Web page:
NATO not an op­tion for Finns, de­spite Rus­sia

The China Post - - COMMENTARY - BY RE­BECCA LIBER­MANN

Af­ter 25 years of tran­quil post Cold War re­la­tions, Finns are once again wor­ried about the threat posed by their resur­gent eastern neigh­bor Rus­sia, though they re­main firmly op­posed to join­ing NATO.

The is­sue has been on every­body’s lips since Rus­sia an­nexed the Crimean penin­sula from Ukraine last year, but de­spite the tan­gi­ble con­cern, the ques­tion of NATO membership has been broadly avoided in po­lit­i­cal de­bates ahead of Sun­day’s leg­isla­tive elec­tions.

“Se­cu­rity is sur­pris­ingly ab­sent in the elec­tion de­bates. Finns have dis­cussed se­cu­rity is­sues quite in­ten­sively in the me­dia, es­pe­cially the con­flict in Ukraine and Rus­sia’s be­hav­ior, but (the is­sue has been) avoided in the de­bates,” Helsinki Uni­ver­sity po­lit­i­cal his­tory pro­fes­sor Juhana Aunes­lu­oma told AFP.

“Peo­ple are clearly con­cerned about it but they seem to stand be­hind the gov­ern­ment con­sen­sus right now, which is to stick with EU pol­icy to strengthen col­lab­o­ra­tion with NATO within ex­ist­ing agree­ments,” he added.

“It’s more like peo­ple think about it long-term. Maybe one day Finnish se­cu­rity pol­icy will have to change but they don’t see that a change would be im­mi­nent,” Aunes­lu­oma said.

The Nordic coun­try of 5.5 mil­lion in­hab­i­tants shares a 1,340-kilo­me­ter (830-mile) bor­der with Rus­sia.

Fin­land’s mil­i­tary non-align­ment is seen as an im­por­tant tool for main­tain­ing good re­la­tions with its pow­er­ful neigh­bor.

The two coun­tries waged a hor­rific war in 1939-1940, still fresh in the minds of Fin­land’s old­est gen­er­a­tion.

For decades dur­ing the Cold War, when it was strate­gi­cally po­si­tioned be­tween East and West, Fin­land’s un­crit­i­cal stance to­wards the Soviet Union al­lowed it to ac­cess a vast mar­ket while trad­ing ex­ten­sively with the West.

Helsinki has how­ever aligned it­self with the West af­ter the fall of the Soviet Union, join­ing the EU in 1995 and inch­ing closer to NATO.

It is part of NATO’s Part­ner­ship for Peace pro­gram, and has for ex­am­ple par­tic­i­pated in the Al­liance’s ISAF op­er­a­tion in Afghanistan.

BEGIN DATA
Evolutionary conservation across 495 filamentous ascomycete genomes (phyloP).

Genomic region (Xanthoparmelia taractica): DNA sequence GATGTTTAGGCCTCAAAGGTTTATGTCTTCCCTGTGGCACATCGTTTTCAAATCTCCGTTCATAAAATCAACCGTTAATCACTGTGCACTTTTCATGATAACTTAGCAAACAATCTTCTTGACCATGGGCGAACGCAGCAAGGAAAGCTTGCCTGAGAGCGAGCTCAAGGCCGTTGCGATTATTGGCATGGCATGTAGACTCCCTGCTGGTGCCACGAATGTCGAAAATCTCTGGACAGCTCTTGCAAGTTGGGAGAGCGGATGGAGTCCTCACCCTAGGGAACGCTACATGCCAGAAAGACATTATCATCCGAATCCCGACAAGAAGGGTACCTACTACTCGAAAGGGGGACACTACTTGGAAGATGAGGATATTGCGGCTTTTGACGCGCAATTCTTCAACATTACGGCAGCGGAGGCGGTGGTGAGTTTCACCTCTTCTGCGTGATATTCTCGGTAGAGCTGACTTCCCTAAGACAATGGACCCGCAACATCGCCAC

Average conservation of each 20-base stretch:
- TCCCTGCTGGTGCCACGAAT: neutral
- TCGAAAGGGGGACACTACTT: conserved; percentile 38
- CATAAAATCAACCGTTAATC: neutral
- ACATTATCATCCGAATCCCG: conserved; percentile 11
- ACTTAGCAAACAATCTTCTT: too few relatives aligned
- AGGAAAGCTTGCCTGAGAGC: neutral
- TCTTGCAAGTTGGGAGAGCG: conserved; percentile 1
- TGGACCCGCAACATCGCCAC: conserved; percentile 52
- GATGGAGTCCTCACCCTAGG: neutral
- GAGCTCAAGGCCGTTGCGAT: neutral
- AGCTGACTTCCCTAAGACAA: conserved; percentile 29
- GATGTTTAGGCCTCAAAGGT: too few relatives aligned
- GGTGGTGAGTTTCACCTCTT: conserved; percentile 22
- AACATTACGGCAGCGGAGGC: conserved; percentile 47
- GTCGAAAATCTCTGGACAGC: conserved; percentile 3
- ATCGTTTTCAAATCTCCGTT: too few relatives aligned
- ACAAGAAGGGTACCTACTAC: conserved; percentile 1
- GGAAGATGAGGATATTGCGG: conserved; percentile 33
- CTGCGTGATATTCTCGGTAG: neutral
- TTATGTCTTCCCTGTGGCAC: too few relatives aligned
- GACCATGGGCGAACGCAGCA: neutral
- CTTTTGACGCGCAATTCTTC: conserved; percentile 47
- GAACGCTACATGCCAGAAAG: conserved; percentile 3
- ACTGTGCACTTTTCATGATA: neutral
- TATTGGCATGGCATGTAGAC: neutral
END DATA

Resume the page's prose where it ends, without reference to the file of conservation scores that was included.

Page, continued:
But Helsinki has pri­or­i­tized EUbased mil­i­tary co­op­er­a­tion over NATO.

The head of the Finnish mil­i­tary, Cmdr. Jarmo Lind­berg, says Rus­sia has done noth­ing that could be con­sid­ered as pos­ing an acute threat to Fin­land.

How­ever, “the en­tire vol­ume of ac­tiv­ity near Fin­land’s bor­ders has grown. For this rea­son we need to re-ex­am­ine our pre­pared­ness ac­cord­ingly.”

‘Big­gest chal­lenge to

Euro­pean se­cu­rity’

Fin­land and its Nordic neigh­bors say they have seen an uptick in Rus­sian mil­i­tary ac­tiv­ity over the last year, in­clud­ing sev­eral airspace vi­o­la­tions and war planes al­legedly fly­ing with­out their iden­ti­fy­ing transpon­ders.

Just last week, Finnish De­fense Min­is­ter Carl Haglund joined his Nordic coun­ter­parts in is­su­ing a dec­la­ra­tion re­fer­ring to Rus­sia as the “big­gest chal­lenge to Euro­pean se­cu­rity.”

“The se­cu­rity sit­u­a­tion around the Nordic coun­tries has sig­nif­i­cantly wors­ened dur­ing the past year,” the min­is­ters wrote.

Fin­land, Swe­den, Den­mark, Nor­way and Ice­land agreed to step up their mil­i­tary co­op­er­a­tion fol­low­ing the changed se­cu­rity sit­u­a­tion, in­clud­ing more joint mil­i­tary ex­er­cises, in­tel­li­gence ex­changes and stronger de­fense in­dus­try ties.

“Rus­sia’s pro­pa­ganda and po­lit­i­cal ma­neu­ver­ing are con­tribut­ing to sow­ing dis­cord” within both the EU and NATO, they added.

The dec­la­ra­tion prompted the Rus­sian for­eign min­istry to ex­press “con­cern” that non-NATO mem­bers Swe­den and Fin­land were in­creas­ing their co­op­er­a­tion with NATO mem­bers Den­mark, Nor­way and Ice­land.

Finnish Prime Min­is­ter Alexander Stubb has­tened to tell Finns they should not let Rus­sia’s “saber­rat­tling” star­tle them, while For­eign Min­is­ter Erkki Tuomioja in­sisted Rus­sia was not a threat.

But a poll pub­lished in Finnish broad­sheet Helsin­gin Sanomat in March showed that 61 per­cent of Finns ei­ther com­pletely or some­what agreed with the state­ment that “Rus­sia is now a greater threat to Fin­land.”

At the same time, 57 per­cent of re­spon­dents said they were op­posed to join­ing the North At­lantic Al­liance, while 27 per­cent were in fa­vor — the high­est sup­port level recorded since 2002.

De­spite the re­cent de­vel­op­ments, Fin­land still “has a good, close work­ing re­la­tion­ship with Rus­sia,” Aunes­lu­oma said.

And that is not seen chang­ing af­ter Sun­day’s leg­isla­tive elec­tion, in part be­cause for­eign and se­cu­rity pol­icy is de­cided jointly be­tween Fin­land’s pres­i­dent and the gov­ern­ment.

“It doesn’t seem that there will be a big change. The cur­rent line has al­ready been agreed be­tween the big par­ties and the gov­ern­ment and the pres­i­dent,” Aunes­lu­oma said.

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